How to Relieve Constipation: Complete Guide 2023
Constipation can easily be managed but when left untreated, it can lead to serious problems.
The right type of food, fiber supplements, home remedies, and exercise can effectively relieve or treat constipation. Laxatives, medical treatment, and surgery are options for people with chronic constipation.
We discuss more details about constipation in the rest of the article.
Table of Contents
What is Constipation?
Constipation can be described as having tough bowel movements, which could be infrequent. You may experience having small stools, bloating, and a feeling that you still need to poop.
Some reasons for constipation are even counterintuitive such as not eating enough fiber, and taking too much of a laxative. Also, things as simple as diet and lifestyle changes, and resisting nature’s call can make you constipated.
Constipation can also arise as a result of certain medical conditions affecting the nervous system.
What are the symptoms of Constipation?
The symptoms of people experiencing constipation may vary greatly. The most common is having fewer than 3 bowel movements in a week.
Stools are characterized as being hard or small, due to the fact that the colon has absorbed too much water.
As a result, it makes constipation worse by making it harder to pass stool during bowel movements. It is possible that you will feel uncomfortable that there are some left but can’t come out.
Constipation can also lead to bloating and abdominal pain. The longer your digestive contents stay in the stomach, the more it can ferment and produce gas due to bacteria.
What are the causes of Constipation?
Different factors play a role in contributing to constipation. It could simply be due to things like stress and resisting the urge to poop, or other diseases.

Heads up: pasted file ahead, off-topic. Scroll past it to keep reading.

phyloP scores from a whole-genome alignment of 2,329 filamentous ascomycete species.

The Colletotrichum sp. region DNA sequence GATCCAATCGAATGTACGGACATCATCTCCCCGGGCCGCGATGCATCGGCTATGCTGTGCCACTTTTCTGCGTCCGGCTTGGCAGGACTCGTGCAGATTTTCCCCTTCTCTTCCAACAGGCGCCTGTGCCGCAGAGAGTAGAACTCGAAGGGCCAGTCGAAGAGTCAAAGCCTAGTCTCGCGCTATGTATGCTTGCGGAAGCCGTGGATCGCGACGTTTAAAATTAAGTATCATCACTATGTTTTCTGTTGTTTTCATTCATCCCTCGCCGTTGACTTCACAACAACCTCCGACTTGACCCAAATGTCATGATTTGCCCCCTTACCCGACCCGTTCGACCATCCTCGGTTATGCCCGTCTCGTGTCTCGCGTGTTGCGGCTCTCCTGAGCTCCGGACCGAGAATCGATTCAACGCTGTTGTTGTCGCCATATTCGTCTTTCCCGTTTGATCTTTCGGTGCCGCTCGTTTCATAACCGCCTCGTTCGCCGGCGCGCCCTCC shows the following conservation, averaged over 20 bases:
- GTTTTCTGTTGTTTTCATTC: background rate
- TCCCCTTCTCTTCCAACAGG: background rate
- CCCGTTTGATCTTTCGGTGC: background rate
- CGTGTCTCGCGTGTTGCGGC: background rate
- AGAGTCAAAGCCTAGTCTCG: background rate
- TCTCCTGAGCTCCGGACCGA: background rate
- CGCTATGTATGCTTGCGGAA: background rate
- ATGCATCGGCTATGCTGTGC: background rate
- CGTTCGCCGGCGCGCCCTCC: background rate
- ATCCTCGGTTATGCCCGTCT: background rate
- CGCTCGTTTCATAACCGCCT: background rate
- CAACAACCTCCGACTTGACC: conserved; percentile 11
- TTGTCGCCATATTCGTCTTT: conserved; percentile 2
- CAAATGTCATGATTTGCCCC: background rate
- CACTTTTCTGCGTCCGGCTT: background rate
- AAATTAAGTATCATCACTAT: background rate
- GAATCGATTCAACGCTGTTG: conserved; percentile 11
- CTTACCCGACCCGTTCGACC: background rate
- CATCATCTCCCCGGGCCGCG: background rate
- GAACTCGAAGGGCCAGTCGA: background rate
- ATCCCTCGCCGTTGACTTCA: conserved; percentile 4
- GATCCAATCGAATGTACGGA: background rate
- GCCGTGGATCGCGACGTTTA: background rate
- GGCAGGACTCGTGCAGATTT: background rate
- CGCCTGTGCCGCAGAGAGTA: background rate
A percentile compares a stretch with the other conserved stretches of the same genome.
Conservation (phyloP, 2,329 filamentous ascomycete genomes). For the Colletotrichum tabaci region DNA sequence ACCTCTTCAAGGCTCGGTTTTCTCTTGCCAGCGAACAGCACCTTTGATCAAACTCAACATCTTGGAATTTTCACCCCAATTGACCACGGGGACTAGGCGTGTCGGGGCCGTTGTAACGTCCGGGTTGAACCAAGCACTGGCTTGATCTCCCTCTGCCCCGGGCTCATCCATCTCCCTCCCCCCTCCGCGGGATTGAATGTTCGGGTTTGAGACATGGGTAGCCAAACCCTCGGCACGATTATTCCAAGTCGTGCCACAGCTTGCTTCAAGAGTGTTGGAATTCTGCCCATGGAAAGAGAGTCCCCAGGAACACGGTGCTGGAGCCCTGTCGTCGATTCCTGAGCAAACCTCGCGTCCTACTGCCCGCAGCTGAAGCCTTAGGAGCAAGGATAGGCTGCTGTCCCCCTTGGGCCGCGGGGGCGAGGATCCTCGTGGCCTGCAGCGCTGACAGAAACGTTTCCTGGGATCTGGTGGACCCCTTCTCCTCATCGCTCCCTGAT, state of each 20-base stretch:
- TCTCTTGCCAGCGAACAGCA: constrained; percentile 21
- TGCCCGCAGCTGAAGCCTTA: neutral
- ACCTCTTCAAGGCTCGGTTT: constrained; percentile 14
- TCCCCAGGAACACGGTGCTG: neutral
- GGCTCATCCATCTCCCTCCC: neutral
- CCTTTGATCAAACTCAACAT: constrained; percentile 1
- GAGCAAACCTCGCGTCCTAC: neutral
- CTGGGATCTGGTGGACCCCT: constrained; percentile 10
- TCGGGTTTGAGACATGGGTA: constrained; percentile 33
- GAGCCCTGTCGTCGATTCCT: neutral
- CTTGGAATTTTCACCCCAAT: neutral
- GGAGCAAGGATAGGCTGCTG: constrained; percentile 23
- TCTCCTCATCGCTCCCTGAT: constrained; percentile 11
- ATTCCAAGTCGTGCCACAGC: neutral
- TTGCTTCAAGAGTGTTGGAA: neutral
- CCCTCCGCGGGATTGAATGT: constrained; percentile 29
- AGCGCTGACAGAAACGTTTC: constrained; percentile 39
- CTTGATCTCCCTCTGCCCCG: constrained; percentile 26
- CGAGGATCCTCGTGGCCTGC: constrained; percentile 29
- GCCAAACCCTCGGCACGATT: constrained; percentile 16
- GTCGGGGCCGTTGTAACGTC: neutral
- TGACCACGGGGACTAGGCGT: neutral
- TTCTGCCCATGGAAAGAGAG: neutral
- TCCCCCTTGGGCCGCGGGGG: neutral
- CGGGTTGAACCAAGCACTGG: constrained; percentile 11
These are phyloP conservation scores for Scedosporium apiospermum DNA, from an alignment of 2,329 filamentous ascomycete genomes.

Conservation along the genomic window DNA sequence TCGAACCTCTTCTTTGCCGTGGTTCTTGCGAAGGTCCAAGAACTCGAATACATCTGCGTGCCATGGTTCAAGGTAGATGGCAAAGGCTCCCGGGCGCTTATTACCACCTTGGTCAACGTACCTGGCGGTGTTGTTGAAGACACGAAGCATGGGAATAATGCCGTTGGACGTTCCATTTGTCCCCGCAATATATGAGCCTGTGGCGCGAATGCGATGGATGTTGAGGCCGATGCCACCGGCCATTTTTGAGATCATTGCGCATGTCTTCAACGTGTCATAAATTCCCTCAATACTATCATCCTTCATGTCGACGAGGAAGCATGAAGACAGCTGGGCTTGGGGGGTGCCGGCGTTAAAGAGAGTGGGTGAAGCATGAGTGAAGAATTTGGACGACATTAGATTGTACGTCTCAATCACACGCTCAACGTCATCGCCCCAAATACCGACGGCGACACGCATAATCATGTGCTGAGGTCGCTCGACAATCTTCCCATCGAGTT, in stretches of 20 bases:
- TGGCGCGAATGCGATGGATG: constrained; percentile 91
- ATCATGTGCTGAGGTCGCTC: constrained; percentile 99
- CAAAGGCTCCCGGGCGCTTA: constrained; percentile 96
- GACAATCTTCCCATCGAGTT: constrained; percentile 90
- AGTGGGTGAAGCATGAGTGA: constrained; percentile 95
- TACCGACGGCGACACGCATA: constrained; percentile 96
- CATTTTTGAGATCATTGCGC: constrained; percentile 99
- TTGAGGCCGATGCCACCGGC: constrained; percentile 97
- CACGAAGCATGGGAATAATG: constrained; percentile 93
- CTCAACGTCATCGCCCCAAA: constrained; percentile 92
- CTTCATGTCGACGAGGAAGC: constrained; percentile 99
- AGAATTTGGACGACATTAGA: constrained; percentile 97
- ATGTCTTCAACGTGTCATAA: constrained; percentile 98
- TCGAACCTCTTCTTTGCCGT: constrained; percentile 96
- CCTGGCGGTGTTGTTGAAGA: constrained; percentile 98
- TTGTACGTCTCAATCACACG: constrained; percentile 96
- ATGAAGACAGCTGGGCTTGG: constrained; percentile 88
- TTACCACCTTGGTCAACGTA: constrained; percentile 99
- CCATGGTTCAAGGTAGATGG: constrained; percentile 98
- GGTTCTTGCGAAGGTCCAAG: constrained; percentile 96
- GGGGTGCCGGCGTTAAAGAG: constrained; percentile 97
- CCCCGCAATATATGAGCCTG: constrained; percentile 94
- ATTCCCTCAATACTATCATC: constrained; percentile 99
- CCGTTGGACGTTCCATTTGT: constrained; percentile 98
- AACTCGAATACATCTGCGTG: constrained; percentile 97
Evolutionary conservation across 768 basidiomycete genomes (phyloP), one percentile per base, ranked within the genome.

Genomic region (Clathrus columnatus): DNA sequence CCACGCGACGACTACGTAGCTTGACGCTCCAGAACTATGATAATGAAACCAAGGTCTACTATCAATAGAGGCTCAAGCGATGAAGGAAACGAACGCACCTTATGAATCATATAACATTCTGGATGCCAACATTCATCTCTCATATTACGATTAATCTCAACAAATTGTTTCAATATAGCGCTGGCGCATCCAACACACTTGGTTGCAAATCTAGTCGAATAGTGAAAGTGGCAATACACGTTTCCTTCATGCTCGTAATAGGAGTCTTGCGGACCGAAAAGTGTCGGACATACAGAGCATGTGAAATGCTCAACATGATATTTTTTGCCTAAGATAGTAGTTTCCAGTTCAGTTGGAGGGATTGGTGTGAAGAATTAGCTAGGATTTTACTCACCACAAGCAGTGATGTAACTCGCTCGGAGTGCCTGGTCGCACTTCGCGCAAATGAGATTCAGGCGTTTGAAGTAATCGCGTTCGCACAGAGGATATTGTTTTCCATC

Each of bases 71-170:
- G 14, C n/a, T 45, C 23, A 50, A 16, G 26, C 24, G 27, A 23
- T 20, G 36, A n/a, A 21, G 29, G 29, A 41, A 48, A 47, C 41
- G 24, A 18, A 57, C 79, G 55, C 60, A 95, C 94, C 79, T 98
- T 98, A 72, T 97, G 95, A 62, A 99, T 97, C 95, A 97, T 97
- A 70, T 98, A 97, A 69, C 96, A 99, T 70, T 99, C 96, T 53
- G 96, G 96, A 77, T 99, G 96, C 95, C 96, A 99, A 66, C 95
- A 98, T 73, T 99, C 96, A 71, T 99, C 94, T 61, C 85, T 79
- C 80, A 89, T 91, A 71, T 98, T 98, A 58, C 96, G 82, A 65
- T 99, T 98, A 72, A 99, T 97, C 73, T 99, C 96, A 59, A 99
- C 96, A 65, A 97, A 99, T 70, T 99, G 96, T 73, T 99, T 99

One of the common causes of constipation is not having enough water and fluid intake. With the loss of the stool’s water content as it passes through the colon muscles, it significantly hardens.
Overproduction of methane can cause constipation by slowing the travel time of stool, which loses more water content. This is caused by methanogenic bacteria when there are fewer probiotic bacteria in the gut.
Another reason is eating too much food with more fiber content, or eating too little of it. More fiber means bulkier stools and less fiber means more compact stools.
Antacids with aluminum or calcium, as well as medications such as iron pills, and narcotics contribute to constipation, too.
Medical conditions such as irritable bowel syndrome and hypothyroidism increase your chances of constipation.
All three types of inflammatory bowel disease, namely, Crohn’s disease, ulcerative colitis, and indeterminate colitis can all cause constipation.
Others seem totally unrelated to the digestive system: stress, pregnancy, cancer, depression (when taking antidepressants), and neurological conditions.
Neurological diseases such as Parkinson’s disease, multiple sclerosis, and muscular dystrophy can have issues with their pelvic floor muscles. With such, treating constipation can be more challenging, but biofeedback therapy can help.
It is also possible for someone to suffer from functional constipation, which presents itself without any apparent cause.
How is Constipation treated/prevented?
There is no single way to treat or prevent constipation because the causes can vary from person to person. We have listed the different ways how you can prevent or treat constipation through natural means or otherwise.
Ensure Proper Hydration
Drinking water and lots of other fluids help even those with chronic constipation, instead of taking an osmotic laxative. Natural vegetable and fruit juices, and thin soups would help with your daily goal for intake of fluids.
However, you should limit your caffeine intakes such as by enjoying less amount of coffee, tea, and artificial drinks. Caffeine is a diuretic that makes water less available for use in your body.
Moreover, there is a right amount of water for each person, especially for those with certain medical conditions. Unless you are advised by your physician to have a limit on your fluid intake, drink more water.